Competition for listings is a contact sport in the world of major stock exchanges as evidenced by the assortment of US bourses vying to increase market share in exchange-traded fund (ETFs), which represent nearly 2000 securities or more than half of all equities listed on major US stock exchanges. While the NYSE has long been the place-to-list for issuers of ETFs, Nasdaq has proven to have sharp elbows in not only soliciting ETF issuers (with BATS taking a distant third), Nasdaq now has another card up its sleeve-the exchange operator is aiming at another listing product known as blank-check companies and is aggressively biting at the heels of Intercontinental Exchange Inc.’s NYSE, which has carved out a niche in the listing of these companies, more formally known as Special Purpose Acquisition Companies aka SPACs ™. In an effort to grab market share in this product away from NYSE and boost IPO listings (and hence more fees from Issuers and more revenue from distributing market data) Nasdaq recently filed proposed new rule changes with the SEC that will make it easier for SPACs ™ to list on that platform.
According to reporting by Alexander Osipovich of the WSJ, 22 blank-check companies have floated IPOs so far this year, raising nearly $7bil.
Special Purpose Acquisition Vehicles are shell companies that raise funds via a public offering whereby the proceeds are managed by a pre-selected team of industry-specific executives who receive an equity stake in the shell and are charged with acquiring an existing private company or in some cases, several private companies and roll those companies into the existing publicly-traded entity. In the event an acquisition cannot be identified and approved by an overwhelming majority of the shareholders within [typically] 24 months of the IPO, 95% of the funds raised are returned to the shareholders.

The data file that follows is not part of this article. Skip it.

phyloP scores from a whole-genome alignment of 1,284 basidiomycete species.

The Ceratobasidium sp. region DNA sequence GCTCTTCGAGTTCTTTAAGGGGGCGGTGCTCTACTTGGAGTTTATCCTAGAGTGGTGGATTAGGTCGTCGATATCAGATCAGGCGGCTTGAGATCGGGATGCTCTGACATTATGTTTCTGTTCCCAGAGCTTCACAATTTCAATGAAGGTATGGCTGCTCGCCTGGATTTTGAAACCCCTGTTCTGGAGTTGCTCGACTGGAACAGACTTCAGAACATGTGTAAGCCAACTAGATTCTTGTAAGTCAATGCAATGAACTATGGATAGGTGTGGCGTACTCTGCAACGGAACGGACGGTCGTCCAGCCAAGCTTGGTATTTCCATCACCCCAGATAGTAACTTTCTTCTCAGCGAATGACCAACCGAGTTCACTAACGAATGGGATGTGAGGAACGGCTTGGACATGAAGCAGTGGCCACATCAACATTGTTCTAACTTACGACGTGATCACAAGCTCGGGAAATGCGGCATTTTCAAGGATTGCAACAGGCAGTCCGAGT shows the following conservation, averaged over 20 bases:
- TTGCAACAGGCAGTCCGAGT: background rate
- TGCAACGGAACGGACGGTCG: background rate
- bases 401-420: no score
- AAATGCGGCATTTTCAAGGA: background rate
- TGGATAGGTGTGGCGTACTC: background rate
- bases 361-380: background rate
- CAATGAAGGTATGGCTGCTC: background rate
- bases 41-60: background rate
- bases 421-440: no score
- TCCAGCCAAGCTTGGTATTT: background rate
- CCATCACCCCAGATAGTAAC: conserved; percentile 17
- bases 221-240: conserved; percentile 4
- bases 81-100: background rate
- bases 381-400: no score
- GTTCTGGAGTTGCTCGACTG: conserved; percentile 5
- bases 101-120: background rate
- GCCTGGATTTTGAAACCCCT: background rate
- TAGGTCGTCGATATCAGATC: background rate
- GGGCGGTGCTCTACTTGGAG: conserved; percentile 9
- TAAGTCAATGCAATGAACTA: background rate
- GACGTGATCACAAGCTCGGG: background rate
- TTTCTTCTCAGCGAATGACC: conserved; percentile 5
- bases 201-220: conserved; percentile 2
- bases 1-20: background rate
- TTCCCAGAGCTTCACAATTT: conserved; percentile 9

The investment vehicle construct was first created in the 1970’s, but soon fell out favor after regulators uncovered widespread abuse by operators of blank check company managers, which led to multiple cases of securities fraud charges against many different firms. The blank check model was later refined in the early 1990’s by GKN Securities, whose principals created a much tighter construct and trademarked the SPAC™ acronym. GKN successor firm boutique investment bank Early Bird Capital since carried the torch of its predecessor; during the past ten years, Early Bird has underwritten and/or co-managed nearly 75 SPAC™ IPOs that have raised over $4bil.
Early Bird’s early success has not gone unnoticed by leading Wall Street firms; 6-pack investment banks Goldman Sachs, Merrill Lynch, and Deutsche Bank among others have crowded into the space that Early Bird Capital forged. In 2017 alone, SPACs™ have raised nearly $4bil for an assortment of acquisition-minded firms.
According to Paul Azous, CEO of Prospectus.com, a consultancy that assists companies throughout the course of preparing investor offering documentation and via a captive network of securities attorneys, the firm also advises companies seeking to list on stock exchanges, “The blank-check concept is in vogue once again, and we’re working with at least two clients who have targeted specific industries that are seemingly ripe for roll-up.” Added Azous, “With Nasdaq easing the listing burdens, strategy of creating a public shell that can with reasonable ease, roll a private company into that publicly-listed entity should provide a good shot-in-the-arm to IPO activity, which has experienced fits and starts in each of the last several years.”
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